May 17, 2016 | Jamie Zachary
Story in the makingOver the past five decades, Calgary's real estate industry has been bare to it all – from double-digit interest rates to densification. Starting today, CREB®Now will weave together an incredible narrative of how the local housing industry has evolved through the unique perspectives of CREB®'s 30 remaining past presidents.
Change can be hard.
It can be messy.
It can be painful.
But it can also be necessary.
And with perspective, it can be the best thing that ever happens.
Change was just one of the themes that emerged for writer Cailynn Klingbeil during her retrospective journey through more than five decades of Calgary real estate– a journey that will be chronicled in CREB®Now over the course of 2016.
"Everyone talked about change and how change was hard and how people often read change in the moment," said Klingbeil. "But they also talked about looking back on that change, often months or even years later, and understanding it better. I heard that message repeatedly – probably from everyone I've talked to.
"In the moment, those changes – whether moving to a new office or changing to the MLS® system or adopting new regulations – seemed hard to adjust to. And they might have been. But when looking back over a period of time, these presidents gained a new perspective and a new appreciation for those changes."
Change and more though – a lot more.
Starting today, CREB®Now will explore the many themes that have defined Calgary's housing market in an ambitious series titled 55 Years of Calgary Real Estate.
"Many of them believed the real estate industry has matched what's been going on in the city."
The weekly journey over the next eight months will weave together an incredible narrative of how our city has grown up, as well how the real estate industry has evolved alongside of it.
And it will tell that story through the words of CREB®'s remaining past presidents – more than 30 of them whose leadership in the industry dates back to 1961.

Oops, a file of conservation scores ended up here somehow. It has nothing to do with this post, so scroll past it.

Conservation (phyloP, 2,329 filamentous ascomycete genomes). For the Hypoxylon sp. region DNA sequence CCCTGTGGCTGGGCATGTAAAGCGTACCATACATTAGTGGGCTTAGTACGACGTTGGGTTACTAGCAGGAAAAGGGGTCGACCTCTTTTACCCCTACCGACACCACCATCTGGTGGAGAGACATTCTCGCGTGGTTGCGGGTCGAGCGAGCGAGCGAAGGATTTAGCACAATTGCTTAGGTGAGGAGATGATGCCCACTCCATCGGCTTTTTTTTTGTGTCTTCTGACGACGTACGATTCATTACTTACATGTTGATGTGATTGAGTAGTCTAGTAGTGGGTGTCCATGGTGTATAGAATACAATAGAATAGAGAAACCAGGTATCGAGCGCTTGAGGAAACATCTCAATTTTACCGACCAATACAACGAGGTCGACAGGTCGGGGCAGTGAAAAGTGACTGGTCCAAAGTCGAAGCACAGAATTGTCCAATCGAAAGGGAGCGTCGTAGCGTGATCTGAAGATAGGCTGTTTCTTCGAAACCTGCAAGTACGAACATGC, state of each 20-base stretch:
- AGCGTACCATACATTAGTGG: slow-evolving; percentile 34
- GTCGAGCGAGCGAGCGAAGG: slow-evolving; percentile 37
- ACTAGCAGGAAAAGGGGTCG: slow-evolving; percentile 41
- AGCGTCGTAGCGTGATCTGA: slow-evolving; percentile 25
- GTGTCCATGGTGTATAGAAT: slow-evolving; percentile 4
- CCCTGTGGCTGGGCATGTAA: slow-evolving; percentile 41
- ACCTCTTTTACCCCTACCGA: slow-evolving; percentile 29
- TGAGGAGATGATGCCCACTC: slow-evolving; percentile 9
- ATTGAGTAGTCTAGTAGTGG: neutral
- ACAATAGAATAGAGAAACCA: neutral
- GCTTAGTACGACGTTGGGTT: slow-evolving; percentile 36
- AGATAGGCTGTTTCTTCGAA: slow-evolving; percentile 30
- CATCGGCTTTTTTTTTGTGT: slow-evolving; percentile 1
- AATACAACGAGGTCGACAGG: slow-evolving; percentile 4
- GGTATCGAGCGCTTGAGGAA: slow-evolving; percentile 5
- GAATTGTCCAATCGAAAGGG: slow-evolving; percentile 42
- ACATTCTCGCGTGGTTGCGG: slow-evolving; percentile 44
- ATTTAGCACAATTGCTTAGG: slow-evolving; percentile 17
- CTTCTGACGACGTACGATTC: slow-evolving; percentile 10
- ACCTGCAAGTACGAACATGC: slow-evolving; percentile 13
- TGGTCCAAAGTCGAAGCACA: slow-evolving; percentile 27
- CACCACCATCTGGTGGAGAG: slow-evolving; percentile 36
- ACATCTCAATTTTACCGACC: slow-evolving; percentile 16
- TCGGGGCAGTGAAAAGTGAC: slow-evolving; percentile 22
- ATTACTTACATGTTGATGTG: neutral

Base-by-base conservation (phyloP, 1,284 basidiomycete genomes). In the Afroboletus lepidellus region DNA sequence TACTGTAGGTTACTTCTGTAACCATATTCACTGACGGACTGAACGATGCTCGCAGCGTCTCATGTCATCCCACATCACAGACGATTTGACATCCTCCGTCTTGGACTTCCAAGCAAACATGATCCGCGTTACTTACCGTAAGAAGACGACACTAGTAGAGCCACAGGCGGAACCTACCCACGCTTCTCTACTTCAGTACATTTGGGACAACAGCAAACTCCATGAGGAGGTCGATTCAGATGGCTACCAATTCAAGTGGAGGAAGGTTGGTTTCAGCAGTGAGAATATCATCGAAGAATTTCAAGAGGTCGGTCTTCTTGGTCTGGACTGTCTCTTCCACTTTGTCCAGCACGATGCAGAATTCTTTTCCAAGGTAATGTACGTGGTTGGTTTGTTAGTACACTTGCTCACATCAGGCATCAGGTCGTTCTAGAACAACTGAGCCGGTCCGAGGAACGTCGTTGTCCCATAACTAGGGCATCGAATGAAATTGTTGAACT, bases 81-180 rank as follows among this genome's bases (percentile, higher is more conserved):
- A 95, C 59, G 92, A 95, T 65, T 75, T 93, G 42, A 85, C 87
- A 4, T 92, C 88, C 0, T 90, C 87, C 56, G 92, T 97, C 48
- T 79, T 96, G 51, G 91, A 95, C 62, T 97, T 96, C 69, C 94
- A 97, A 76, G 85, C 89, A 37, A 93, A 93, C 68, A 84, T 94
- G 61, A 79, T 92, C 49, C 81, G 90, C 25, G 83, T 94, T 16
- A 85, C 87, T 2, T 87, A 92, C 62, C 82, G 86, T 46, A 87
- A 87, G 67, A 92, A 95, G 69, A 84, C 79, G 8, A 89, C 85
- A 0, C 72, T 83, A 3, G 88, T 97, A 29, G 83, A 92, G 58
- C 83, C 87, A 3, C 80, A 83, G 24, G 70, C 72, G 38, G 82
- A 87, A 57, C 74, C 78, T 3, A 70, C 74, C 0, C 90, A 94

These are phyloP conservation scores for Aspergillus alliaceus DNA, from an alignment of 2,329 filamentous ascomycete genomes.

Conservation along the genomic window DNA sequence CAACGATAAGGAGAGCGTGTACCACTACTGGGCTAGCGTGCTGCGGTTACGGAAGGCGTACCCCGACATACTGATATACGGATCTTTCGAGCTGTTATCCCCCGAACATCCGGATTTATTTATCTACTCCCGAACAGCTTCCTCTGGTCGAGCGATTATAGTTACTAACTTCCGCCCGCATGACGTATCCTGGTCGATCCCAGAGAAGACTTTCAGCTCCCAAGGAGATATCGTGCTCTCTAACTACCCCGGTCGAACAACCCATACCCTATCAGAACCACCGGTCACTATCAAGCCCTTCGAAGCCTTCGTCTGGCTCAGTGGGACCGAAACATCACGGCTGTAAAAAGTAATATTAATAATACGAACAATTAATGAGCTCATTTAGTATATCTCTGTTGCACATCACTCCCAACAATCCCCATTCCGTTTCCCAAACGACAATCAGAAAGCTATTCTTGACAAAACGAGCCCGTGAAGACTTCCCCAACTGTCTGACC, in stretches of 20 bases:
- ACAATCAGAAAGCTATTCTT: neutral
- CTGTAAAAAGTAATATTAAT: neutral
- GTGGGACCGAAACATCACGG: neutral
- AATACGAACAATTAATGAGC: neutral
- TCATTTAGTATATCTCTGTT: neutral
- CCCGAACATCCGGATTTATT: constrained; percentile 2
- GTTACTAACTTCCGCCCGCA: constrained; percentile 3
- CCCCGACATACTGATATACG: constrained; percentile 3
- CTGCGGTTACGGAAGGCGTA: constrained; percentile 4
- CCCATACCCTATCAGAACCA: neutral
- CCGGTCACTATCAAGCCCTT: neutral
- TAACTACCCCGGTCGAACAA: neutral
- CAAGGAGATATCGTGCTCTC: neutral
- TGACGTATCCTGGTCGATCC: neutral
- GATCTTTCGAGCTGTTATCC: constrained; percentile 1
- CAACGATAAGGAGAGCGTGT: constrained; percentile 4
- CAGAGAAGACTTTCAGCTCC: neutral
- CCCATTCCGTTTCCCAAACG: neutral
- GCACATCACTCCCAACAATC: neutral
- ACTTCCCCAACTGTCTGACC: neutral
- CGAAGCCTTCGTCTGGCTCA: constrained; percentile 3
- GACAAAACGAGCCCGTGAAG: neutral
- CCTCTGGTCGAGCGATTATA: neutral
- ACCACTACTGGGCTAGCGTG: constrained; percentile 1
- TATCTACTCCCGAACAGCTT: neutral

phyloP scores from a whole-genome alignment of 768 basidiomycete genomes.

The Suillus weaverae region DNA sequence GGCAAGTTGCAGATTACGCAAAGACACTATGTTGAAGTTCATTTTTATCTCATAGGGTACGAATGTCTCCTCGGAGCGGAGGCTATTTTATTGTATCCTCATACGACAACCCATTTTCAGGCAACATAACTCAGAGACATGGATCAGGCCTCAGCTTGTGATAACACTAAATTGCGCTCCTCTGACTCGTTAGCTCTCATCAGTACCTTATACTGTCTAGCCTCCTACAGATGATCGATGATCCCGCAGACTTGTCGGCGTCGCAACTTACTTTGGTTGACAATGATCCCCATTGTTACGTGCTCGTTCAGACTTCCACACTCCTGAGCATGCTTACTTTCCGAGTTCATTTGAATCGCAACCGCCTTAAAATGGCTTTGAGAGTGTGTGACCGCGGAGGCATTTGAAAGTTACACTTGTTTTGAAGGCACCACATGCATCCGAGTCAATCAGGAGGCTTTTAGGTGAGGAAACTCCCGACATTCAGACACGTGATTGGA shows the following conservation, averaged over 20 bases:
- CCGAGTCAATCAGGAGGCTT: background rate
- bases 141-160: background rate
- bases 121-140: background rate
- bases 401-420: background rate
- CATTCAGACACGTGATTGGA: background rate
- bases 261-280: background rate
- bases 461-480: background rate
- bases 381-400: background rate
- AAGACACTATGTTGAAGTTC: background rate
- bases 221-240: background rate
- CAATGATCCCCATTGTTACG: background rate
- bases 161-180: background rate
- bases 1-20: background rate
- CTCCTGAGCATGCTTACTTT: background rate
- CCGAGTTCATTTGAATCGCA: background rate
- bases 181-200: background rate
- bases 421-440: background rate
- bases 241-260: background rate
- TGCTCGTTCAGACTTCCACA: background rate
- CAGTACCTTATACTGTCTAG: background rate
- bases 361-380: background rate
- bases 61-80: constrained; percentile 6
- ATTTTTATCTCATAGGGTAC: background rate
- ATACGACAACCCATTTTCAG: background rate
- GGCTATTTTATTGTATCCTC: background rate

"Based on the conversations that I've had, many of them believed the real estate industry has matched what's been going on in the city," said Klingbeil. "At times, it even helped drive what was going on.
While change will undoubtedly headline 55 Years of Calgary Real Estate, Klingbeil also believes the economy will provide the subtext – a not-so-subtle reminder of the current downturn brought about by low oil prices and its inevitable comparison to the early 1980s.
"Everyone I've talked to has been in Calgary for decades. And lots of these people were, or are, in the industry for close to 30 years," she said.
"They've seen the ups and downs and they've seen Calgary make it through every previous time. They're basing their current outlook on that. They don't think it's going to be any different this time; we're going to make it through just as we did before."
It's a sentiment echoed by Ron Esch, who served as CREB®'s CEO from 1987-2011.
"I've been involved in the real estate business since 1969, which means I lived through the huge economic crisis we went through in 1981 when interest rates were 21 to 22 per cent. Foreclosures were huge," he recalled. "From my perspective, 1980-81 was worse because there were so many foreclosures – so many people losing their homes because of high interest rates.
"I've always been somewhat of an optimist. I was selling real estate and working at the real estate board during those periods, and it was very, very difficult. But we always came out of it ... And we will bounce back again. But each time we come back, we come back a little bit differently."